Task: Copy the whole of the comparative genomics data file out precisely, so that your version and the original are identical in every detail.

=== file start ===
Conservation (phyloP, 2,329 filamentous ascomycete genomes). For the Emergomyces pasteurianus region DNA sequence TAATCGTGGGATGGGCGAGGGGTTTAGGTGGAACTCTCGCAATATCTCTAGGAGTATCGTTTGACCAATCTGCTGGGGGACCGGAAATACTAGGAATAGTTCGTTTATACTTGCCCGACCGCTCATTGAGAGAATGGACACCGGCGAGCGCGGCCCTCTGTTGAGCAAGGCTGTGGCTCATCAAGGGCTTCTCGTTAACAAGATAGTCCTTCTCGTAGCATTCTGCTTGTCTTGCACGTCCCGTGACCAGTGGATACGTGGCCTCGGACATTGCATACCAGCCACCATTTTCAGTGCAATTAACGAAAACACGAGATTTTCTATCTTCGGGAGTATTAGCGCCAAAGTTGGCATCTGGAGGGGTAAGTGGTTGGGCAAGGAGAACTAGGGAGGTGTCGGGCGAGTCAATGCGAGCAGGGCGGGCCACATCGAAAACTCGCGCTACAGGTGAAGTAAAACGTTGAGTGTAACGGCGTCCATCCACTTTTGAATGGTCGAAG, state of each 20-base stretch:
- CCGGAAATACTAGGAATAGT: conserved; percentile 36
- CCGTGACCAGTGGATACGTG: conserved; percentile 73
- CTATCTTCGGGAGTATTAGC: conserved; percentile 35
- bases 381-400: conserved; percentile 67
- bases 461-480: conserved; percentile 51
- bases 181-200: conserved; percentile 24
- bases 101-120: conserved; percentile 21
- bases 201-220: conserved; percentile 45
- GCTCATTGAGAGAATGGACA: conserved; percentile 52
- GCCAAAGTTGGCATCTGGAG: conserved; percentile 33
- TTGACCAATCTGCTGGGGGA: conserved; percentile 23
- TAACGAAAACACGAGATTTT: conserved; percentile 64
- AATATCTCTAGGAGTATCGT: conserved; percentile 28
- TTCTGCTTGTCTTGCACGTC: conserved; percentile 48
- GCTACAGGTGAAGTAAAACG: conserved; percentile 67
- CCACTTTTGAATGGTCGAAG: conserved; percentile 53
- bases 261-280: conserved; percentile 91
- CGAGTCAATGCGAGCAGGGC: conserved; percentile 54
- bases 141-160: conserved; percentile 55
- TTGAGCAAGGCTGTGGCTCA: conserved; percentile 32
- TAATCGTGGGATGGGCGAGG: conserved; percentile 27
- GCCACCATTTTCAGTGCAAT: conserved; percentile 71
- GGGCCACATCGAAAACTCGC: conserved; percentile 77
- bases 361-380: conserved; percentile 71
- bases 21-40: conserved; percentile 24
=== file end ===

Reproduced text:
Conservation (phyloP, 2,329 filamentous ascomycete genomes). For the Emergomyces pasteurianus region DNA sequence TAATCGTGGGATGGGCGAGGGGTTTAGGTGGAACTCTCGCAATATCTCTAGGAGTATCGTTTGACCAATCTGCTGGGGGACCGGAAATACTAGGAATAGTTCGTTTATACTTGCCCGACCGCTCATTGAGAGAATGGACACCGGCGAGCGCGGCCCTCTGTTGAGCAAGGCTGTGGCTCATCAAGGGCTTCTCGTTAACAAGATAGTCCTTCTCGTAGCATTCTGCTTGTCTTGCACGTCCCGTGACCAGTGGATACGTGGCCTCGGACATTGCATACCAGCCACCATTTTCAGTGCAATTAACGAAAACACGAGATTTTCTATCTTCGGGAGTATTAGCGCCAAAGTTGGCATCTGGAGGGGTAAGTGGTTGGGCAAGGAGAACTAGGGAGGTGTCGGGCGAGTCAATGCGAGCAGGGCGGGCCACATCGAAAACTCGCGCTACAGGTGAAGTAAAACGTTGAGTGTAACGGCGTCCATCCACTTTTGAATGGTCGAAG, state of each 20-base stretch:
- CCGGAAATACTAGGAATAGT: conserved; percentile 36
- CCGTGACCAGTGGATACGTG: conserved; percentile 73
- CTATCTTCGGGAGTATTAGC: conserved; percentile 35
- bases 381-400: conserved; percentile 67
- bases 461-480: conserved; percentile 51
- bases 181-200: conserved; percentile 24
- bases 101-120: conserved; percentile 21
- bases 201-220: conserved; percentile 45
- GCTCATTGAGAGAATGGACA: conserved; percentile 52
- GCCAAAGTTGGCATCTGGAG: conserved; percentile 33
- TTGACCAATCTGCTGGGGGA: conserved; percentile 23
- TAACGAAAACACGAGATTTT: conserved; percentile 64
- AATATCTCTAGGAGTATCGT: conserved; percentile 28
- TTCTGCTTGTCTTGCACGTC: conserved; percentile 48
- GCTACAGGTGAAGTAAAACG: conserved; percentile 67
- CCACTTTTGAATGGTCGAAG: conserved; percentile 53
- bases 261-280: conserved; percentile 91
- CGAGTCAATGCGAGCAGGGC: conserved; percentile 54
- bases 141-160: conserved; percentile 55
- TTGAGCAAGGCTGTGGCTCA: conserved; percentile 32
- TAATCGTGGGATGGGCGAGG: conserved; percentile 27
- GCCACCATTTTCAGTGCAAT: conserved; percentile 71
- GGGCCACATCGAAAACTCGC: conserved; percentile 77
- bases 361-380: conserved; percentile 71
- bases 21-40: conserved; percentile 24